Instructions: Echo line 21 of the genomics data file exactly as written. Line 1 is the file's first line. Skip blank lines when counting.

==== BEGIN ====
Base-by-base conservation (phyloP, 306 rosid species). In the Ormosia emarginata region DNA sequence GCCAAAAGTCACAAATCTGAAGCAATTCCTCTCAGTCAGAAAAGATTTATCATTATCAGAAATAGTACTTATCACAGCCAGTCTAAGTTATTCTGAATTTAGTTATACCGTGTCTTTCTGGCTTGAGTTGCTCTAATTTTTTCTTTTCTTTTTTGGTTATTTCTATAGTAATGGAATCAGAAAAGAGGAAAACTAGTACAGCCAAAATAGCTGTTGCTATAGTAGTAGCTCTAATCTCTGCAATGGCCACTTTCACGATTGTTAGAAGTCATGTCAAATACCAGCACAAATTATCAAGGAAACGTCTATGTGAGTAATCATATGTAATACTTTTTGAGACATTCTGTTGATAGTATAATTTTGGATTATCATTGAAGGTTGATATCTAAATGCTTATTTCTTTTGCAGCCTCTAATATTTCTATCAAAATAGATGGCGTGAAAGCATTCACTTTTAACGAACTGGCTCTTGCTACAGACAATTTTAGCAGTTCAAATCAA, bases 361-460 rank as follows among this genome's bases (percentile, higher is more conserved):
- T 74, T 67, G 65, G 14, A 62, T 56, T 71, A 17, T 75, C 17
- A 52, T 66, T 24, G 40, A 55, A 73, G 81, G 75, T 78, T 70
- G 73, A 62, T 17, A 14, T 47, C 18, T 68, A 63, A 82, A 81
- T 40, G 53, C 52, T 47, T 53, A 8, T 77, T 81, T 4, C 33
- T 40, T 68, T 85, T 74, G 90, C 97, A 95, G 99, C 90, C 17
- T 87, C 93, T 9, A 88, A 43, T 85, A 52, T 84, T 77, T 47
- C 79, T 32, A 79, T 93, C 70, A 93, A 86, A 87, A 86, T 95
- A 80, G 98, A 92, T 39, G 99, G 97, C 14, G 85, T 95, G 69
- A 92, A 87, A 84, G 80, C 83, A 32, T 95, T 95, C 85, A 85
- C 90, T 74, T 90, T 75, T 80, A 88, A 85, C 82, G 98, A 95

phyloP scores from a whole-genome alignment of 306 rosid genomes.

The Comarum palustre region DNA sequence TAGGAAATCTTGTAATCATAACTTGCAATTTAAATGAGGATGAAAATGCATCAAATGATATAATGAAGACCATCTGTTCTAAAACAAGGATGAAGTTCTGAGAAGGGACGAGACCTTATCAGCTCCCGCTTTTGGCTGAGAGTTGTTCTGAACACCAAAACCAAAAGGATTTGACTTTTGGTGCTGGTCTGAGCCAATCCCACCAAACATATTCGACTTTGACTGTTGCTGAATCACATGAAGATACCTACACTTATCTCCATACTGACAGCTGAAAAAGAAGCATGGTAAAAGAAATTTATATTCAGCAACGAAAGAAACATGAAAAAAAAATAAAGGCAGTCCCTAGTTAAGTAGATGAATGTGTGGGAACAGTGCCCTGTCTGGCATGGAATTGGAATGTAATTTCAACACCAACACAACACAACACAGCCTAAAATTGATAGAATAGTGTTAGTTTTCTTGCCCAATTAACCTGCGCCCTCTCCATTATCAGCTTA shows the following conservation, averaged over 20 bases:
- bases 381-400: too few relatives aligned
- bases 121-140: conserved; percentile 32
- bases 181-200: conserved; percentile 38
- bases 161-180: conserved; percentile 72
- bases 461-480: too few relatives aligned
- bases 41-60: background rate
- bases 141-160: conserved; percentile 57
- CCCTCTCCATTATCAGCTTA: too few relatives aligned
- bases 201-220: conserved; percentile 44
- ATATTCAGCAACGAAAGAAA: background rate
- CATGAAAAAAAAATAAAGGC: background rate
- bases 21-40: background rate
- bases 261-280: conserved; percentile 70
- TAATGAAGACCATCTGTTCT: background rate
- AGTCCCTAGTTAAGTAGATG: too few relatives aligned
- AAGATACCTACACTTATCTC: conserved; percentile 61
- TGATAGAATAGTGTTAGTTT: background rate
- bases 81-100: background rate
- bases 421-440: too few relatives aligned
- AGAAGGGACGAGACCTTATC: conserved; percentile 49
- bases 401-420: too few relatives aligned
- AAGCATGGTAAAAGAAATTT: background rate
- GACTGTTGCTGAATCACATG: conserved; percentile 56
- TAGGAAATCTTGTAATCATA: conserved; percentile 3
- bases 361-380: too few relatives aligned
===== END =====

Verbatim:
- CCCTCTCCATTATCAGCTTA: too few relatives aligned